How soon after a 45-21 win over Florida Atlantic did Ohio State coach Ryan Day start thinking about the Buckeyes’ next opponent?
“Right after we sang with the student section,” he said.
Day may be only four games into his career as a head coach — one game into his first full season as the full-time leader of the Buckeyes — but he has already shown some tendencies of a veteran.
That includes respecting the next opponent, especially one that went 11-2 last season, is coached by a former Buckeye (Luke Fickell) and has a roster teeming with Ohio natives no doubt waiting for a chance to show they were worthy of an Ohio State offer in high school.
“We celebrate all the warriors, we are going to enjoy this,” Day said of his team’s week one win. “It’s hard to be 1-0. Doesn’t matter how you shake it. When you’re in college football, there’s a lot of good coaches, a lot of good programs, and we’re proud to be 1-0, but we know what we’ve got ahead of us.”
That includes a Cincinnati squad that will be coming to the Horseshoe looking to end an 11-game losing streak against Ohio State that stretches back to 1900.
“We are going to sleep on this tonight, but we know in the back of our minds that we have a really good team coming in here, a hungry and well-coached team,” Day said. “And we have to play real good to beat them.”
READ MORE: 5 things to know about the Buckeyes’ win
Cincinnati opened the season with a 24-14 win over visiting UCLA on Thursday night.
Desmond Ridder threw for 242 yards and two touchdowns with an interception while Michael Warren ground out 92 yards on 26 carries.
The UC defense, coordinated by Wayne grad and former Ohio State player Marcus Freeman, held the Bruins to 216 total yards. Quarterback Dorian Thompson-Robinson completed just 8 of 26 passes, and 75 of his 156 passing yards came on one play in the second quarter.
The Bearcats forced three turnovers and allowed only two drives of more than 50 yards.
Close To The Vest?
The manner in which Ohio State beat Florida Atlantic on Saturday had an added benefit for the Buckeyes.
First-year co-defensive coordinator Jeff Hafley confirmed OSU’s early 28-0 lead let the new defensive coaches keep some of their new tricks under wraps.
“After the first half, we kind of said, ‘Hey, these guys are doing a good job, let’s just let ‘em go play.’ We didn’t we didn’t feel like we needed to dive in anything else,” Hafley said.
That meant the Buckeyes ended up playing three linebackers most of the afternoon, a somewhat surprising development after much talk in the offseason revolved around the use of a new hybrid safety/linebacker called the Bullet. That spot is expected to replace one of the linebacker frequently, making a 4-2-5 look the primary defense for the Buckeyes even as they continue to describe their “base” defense as a 4-3.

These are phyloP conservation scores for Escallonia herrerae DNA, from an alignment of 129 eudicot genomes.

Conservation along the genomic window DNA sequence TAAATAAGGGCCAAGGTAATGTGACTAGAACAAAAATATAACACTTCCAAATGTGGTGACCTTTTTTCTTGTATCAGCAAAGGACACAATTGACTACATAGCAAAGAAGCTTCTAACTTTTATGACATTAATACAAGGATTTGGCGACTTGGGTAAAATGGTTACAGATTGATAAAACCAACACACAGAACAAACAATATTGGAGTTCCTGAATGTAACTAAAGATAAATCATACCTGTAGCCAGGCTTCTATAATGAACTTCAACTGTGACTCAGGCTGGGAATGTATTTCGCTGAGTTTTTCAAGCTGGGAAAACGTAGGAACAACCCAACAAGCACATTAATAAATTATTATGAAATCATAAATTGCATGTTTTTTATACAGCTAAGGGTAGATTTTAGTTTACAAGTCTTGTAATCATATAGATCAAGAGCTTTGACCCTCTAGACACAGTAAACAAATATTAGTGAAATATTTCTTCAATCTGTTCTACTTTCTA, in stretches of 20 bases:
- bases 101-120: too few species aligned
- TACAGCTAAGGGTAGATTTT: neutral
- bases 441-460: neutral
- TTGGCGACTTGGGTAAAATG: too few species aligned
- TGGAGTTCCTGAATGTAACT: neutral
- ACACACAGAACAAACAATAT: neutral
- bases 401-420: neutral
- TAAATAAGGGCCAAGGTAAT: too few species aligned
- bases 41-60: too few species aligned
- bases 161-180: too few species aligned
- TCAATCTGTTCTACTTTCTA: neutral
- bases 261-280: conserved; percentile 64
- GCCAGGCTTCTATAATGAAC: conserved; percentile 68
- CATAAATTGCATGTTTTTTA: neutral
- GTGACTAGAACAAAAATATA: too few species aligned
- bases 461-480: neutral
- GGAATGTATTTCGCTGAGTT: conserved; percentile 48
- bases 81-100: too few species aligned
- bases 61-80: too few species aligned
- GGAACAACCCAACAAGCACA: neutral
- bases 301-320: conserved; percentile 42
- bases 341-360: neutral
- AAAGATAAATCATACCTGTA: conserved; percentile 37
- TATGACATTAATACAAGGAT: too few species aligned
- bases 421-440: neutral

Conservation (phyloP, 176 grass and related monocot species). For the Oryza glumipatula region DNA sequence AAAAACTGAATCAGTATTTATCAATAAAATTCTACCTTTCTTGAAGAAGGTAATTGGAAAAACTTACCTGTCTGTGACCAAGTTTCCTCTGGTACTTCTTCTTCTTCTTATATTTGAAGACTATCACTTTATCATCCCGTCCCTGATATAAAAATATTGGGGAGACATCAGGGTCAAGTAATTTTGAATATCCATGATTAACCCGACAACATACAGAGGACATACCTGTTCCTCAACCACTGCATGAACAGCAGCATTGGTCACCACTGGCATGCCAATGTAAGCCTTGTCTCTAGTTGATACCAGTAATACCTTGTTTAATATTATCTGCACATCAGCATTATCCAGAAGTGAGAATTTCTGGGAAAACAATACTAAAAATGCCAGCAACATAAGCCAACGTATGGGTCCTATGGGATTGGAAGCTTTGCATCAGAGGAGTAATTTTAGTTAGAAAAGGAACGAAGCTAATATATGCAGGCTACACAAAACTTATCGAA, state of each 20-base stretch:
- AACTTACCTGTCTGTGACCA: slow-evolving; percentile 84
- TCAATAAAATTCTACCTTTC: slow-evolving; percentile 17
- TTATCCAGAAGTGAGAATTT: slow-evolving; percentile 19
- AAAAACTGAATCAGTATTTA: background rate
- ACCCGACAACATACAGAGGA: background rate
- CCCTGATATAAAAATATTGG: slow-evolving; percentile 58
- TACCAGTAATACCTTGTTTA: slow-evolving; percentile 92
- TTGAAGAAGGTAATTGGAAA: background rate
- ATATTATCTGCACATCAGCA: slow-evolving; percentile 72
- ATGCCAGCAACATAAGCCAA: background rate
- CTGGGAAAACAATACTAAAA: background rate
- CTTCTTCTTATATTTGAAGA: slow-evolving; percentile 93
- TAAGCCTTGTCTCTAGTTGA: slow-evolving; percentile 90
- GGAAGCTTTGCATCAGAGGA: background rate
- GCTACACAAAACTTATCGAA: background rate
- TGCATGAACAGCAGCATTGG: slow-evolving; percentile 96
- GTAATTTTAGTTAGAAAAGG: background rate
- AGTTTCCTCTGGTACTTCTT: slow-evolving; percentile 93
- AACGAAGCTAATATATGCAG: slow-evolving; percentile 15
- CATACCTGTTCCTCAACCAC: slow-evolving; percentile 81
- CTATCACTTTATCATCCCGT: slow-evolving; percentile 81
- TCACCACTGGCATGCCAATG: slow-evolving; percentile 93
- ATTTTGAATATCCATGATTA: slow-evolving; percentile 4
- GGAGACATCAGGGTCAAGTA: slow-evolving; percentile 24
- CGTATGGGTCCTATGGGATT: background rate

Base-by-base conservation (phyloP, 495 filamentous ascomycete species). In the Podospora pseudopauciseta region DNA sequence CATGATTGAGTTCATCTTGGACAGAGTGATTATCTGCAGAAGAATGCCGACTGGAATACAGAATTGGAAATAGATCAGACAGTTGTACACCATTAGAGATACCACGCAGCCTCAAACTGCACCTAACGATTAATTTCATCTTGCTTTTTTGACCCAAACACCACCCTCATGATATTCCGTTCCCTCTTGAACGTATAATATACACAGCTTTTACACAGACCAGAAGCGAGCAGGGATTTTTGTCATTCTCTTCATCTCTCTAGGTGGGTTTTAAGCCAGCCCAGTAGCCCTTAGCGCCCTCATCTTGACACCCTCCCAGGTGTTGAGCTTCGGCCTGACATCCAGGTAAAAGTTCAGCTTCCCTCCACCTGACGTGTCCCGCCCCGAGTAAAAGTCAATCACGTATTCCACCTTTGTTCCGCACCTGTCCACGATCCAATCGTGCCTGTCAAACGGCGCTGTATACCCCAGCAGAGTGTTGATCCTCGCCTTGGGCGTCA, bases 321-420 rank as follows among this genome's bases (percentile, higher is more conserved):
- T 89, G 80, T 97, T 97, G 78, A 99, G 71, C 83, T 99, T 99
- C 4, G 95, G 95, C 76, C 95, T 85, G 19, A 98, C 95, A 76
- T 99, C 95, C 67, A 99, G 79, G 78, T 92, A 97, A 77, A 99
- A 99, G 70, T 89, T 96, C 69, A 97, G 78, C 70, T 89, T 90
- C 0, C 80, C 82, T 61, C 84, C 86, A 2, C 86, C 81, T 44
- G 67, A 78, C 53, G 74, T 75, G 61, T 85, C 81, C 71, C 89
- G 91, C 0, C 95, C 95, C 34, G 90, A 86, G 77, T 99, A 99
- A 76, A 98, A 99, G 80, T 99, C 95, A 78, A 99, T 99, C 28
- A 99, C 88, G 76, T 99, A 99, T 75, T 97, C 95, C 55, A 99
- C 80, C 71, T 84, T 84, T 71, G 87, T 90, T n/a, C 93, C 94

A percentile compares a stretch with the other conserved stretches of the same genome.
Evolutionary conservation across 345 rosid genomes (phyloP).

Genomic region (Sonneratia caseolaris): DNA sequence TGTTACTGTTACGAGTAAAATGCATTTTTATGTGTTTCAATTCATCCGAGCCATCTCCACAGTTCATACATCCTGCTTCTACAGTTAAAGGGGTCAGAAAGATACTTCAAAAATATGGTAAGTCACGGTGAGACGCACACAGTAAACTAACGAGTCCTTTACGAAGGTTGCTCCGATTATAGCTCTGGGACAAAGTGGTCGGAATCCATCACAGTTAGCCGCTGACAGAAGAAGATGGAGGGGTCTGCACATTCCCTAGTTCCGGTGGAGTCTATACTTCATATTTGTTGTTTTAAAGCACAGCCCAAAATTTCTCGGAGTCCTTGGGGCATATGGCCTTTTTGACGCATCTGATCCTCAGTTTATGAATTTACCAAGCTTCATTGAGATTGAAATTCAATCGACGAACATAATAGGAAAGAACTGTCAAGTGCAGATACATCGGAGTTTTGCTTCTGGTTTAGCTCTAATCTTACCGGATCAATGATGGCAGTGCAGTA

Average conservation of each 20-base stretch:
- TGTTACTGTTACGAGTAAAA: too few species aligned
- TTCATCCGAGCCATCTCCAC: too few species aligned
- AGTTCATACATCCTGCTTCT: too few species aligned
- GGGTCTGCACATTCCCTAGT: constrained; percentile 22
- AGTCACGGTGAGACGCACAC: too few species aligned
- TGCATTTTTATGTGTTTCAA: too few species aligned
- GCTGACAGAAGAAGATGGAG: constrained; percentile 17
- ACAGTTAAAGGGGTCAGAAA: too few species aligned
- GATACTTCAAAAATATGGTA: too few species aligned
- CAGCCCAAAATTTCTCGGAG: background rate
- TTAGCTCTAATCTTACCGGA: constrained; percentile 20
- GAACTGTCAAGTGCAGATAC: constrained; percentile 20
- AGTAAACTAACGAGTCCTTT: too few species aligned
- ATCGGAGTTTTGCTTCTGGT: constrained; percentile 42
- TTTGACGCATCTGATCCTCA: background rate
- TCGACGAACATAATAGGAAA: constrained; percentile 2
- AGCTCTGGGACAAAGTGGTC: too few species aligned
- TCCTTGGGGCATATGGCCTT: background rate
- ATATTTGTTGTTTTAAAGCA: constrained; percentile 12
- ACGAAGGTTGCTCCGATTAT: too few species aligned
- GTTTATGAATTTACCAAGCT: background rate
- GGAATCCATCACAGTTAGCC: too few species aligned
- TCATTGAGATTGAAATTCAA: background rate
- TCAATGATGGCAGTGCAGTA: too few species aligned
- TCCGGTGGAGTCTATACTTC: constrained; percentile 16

“Well, we felt like today it was the best way to start the game,” Hafley said of the three-linebacker set. “And we got up pretty early, then we kind of just wanted to stay really simple. And we felt like with it we could win the game, and we just didn’t want to get into too many other things today.”
Hafley said he watched the Bearcats’ 24-14 win over UCLA on Thursday night and came away impressed.
“I think they’re really good team,” he said. “I think they’re well-coached, and I think it’ll be really good challenge.”
Former Vikings to Square Off
Ohio State center Josh Myers is among the Buckeyes who will see familiar faces on the other sideline when the Bearcats come to town.
“One of them was my tackle in high school, Cody Lamb,” Myers said of his fellow Miamisburg alumnus. “So I know him and I know a couple of guys from La Salle who I played against in high school that are on the team, but Cody’s probably the only one I know really well.”
ARCHDEACON: Myers savors first start for Buckeyes
Will there be any trash talk between them this week?
“I probably just won’t talk to him this week, to be honest, but I keep in touch with him,” Myers said.
Old Look Equals New Wrinkle
While the defense tried to keep things basic, the Ohio State offense showed the ability to operate from the shotgun or under center.
The latter is something the Buckeyes virtually never did in the past seven seasons under Urban Meyer, who was among the pioneers of the modern shotgun spread offense that has become nearly ubiquitous over the past 10-15 years.
“When you look at college football today, I think it’s important to have a balance,” said Day, whose prevoius coaching experience includes two seasons in the NFL. “I think it’s important to be able to line up under center, run the football, play-action pass and do some things, and also run the spread and run with tempo.”
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